My mother would have been startled by the extent of her memorial service but not half as much as I was when an unexpected guest came to speak.
After nearly a year of witnessing my mother’s slow and steady decline, the day had finally come to discuss her funeral. In my mind, the topic should have been broached months earlier, while my mother still had her wits about her. But planning had been procrastinated, in part to give my father time to accept the inevitable. With Mom now in hospice, we sat around my parent’s dining room table, the new Unitarian minister posing questions about Mom’s and our wishes for her memorial service.
To no one’s surprise, our beloved paragon of cultural sophistication and intellect could no longer recall a poem, a song, a lyric, a passage, a photograph, or even a particular bloom that might grace the proceedings of her imminent celebration of life. So instead, my sister, father, the minister, and I talked about the things we felt my mother would appreciate as she slumped nearby in her wheelchair—a seemingly distant observer of an imagined event that held little or no interest for her.
My sense at the time was that my mother was aware of the fact that we wanted her participation. I think she also vaguely realized that her memorial service was something that, were she healthy, she’d want to influence. Yet, when all of a sudden she volunteered, “I’d like to have an open casket,” my father, sister, and I exchanged looks of astonishment.
“Is something wrong?” asked the minister. Yes. Something was wrong. The one thing the three of us had been certain of was that Mom didn’t want to be buried.
When she was younger, she’d wanted her body to be recycled, perhaps restoring someone’s vision, or providing a needed internal organ to prolong a person’s life after an accident or years of suffering from a degenerative disease. She’d also talked about donating her body to science, wincing only slightly when I joked that this might lead to her corpse being used for a medical fraternity prank rather than for the search to cure cancer. Those conversations, however, had transpired many years prior, and she and my father had since settled upon a different plan.
“Don’t you want to be cremated Mom?” I hesitantly ventured.
“Yes, I do” she whispered.
“Then why do you want an open casket?” came my wary follow-up.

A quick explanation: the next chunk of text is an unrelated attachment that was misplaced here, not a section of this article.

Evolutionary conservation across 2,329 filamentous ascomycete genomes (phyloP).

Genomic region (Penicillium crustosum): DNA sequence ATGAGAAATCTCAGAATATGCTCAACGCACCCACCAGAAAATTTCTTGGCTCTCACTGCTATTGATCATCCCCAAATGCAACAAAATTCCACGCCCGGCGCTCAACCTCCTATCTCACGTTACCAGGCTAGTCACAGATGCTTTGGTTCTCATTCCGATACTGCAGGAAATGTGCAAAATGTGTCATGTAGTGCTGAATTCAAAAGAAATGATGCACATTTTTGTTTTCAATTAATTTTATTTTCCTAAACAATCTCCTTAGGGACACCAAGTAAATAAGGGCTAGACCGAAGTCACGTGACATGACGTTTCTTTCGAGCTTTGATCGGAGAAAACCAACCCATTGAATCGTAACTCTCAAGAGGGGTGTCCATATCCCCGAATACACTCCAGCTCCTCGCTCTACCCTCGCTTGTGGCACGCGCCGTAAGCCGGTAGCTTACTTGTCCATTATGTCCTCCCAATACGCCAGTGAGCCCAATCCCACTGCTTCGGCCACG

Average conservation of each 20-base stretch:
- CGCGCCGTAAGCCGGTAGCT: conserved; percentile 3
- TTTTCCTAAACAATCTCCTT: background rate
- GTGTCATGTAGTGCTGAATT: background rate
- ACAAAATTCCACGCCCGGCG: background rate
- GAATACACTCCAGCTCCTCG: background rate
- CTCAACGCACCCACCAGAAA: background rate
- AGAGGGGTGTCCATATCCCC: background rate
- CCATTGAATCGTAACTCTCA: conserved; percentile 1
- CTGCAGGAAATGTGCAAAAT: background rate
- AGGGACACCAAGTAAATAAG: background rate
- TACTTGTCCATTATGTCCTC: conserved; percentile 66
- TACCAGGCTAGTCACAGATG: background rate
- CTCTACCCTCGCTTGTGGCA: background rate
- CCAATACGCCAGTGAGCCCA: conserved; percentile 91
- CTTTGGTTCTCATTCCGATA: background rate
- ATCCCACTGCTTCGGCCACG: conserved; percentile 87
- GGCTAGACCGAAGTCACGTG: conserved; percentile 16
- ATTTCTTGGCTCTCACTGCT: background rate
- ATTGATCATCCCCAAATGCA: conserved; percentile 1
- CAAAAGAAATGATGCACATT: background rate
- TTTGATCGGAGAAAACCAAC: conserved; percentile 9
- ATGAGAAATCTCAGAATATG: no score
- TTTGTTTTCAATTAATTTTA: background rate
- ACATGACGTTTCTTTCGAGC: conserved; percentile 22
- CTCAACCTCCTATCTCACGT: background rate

“I want to hear what people say about me.”
Mom’s incongruous last wishes provoked a unanimous display of smiles as a surge of relief encircled the table strewn with photo albums, notebooks, neglected mail, old newspapers, used coffee mugs, and prescription bottles.
And yet, it all made sense. A small part of Mom was still with us. The humanitarian who loved parties, her church, and gatherings of all forms, from political protests to picnics with neighboring children; the scholar who loved books and stories—written or oral—in Greek, Latin, English, or French; the homemaker who imbibed NPR while running errands or cooking dinner; the self-described agnostic who rejected all dogma but conceived of an existence beyond the confines of the human body; now wanted to hear the stories that would be told about her after her death.
Weeks later, Mom’s carefully groomed corpse lay in a graceful, wooden casket, the lid swung wide so that light, and sound, and scent, and emotion, might reach its departed resident. In a tizzy, Dad had nearly single-handedly taken down the 10-foot high partition wall that separated the sanctuary from the reception hall. “Charlie, you’ll have a heart attack!” his friends had warned when Dad’s asthmatic puffing gave them cause for alarm. “If this wall stays up, I’ll have a heart attack,” he’d angrily snapped back. My sister and I knew better than to argue. Our father, an architect who scrutinized the utility and harmony inherent in every manmade structure he laid eyes upon, was hell-bent on ensuring that all who showed up would have a direct line of sight to the near-saint with whom he’d shared more than 50 years of his life.
I took my seat 20 minutes before the ceremony was scheduled to start, using the twin girls that were growing in my belly as a pretense for why I wasn’t up on my feet, greeting our friends and relatives. As I stared at the elegant coffin, knowing that my modest and charitable mother would have never chosen such fancy accommodations, I contemplated the finality of losing the person I considered to be the closest thing I’d ever have to a twin. Certainly, my life going forward would still contain laughter and love and even occasional innocence but I felt as if my very bones now bore a burden that would forever encumber a part of my consciousness.
When my husband Andy took the seat next to me, we discovered that in our haste to leave instructions with a friend who was watching our 23-month-old son, we’d neglected to adequately supply ourselves with tissues. Digging deep into my purse, I salvaged 3 fraying specimens. The minister took her place behind the lectern and began.
My sister had chosen a non-denominational hymn, This is My Song, Oh God of All Nations, to start things off. I couldn’t imagine a better selection. The words described my mother’s ideals to a T. By the time we got to the end of the first verse, tissue #1 was transparent. I looked at Andy who beckoned for a Kleenex of his own. Not gonna happen. I pointed to a dry corner and handed him the sheet of mucus.
And so began a long, long, line of individuals who had known and loved my mother enough to wish to speak at her memorial. Dad always said that upon learning of her terminal diagnosis, the only thing Mom ever mentioned about the matter was that at least she’d made the most of the time she’d had. The parade of friends, colleagues, fellow activists, and relatives delivering tributes was proof of that claim. Their stories provoked chuckles, gulps, sniffles, and sighs, uniting in a fluctuating orchestration of human camaraderie—exactly as Mom would have wanted.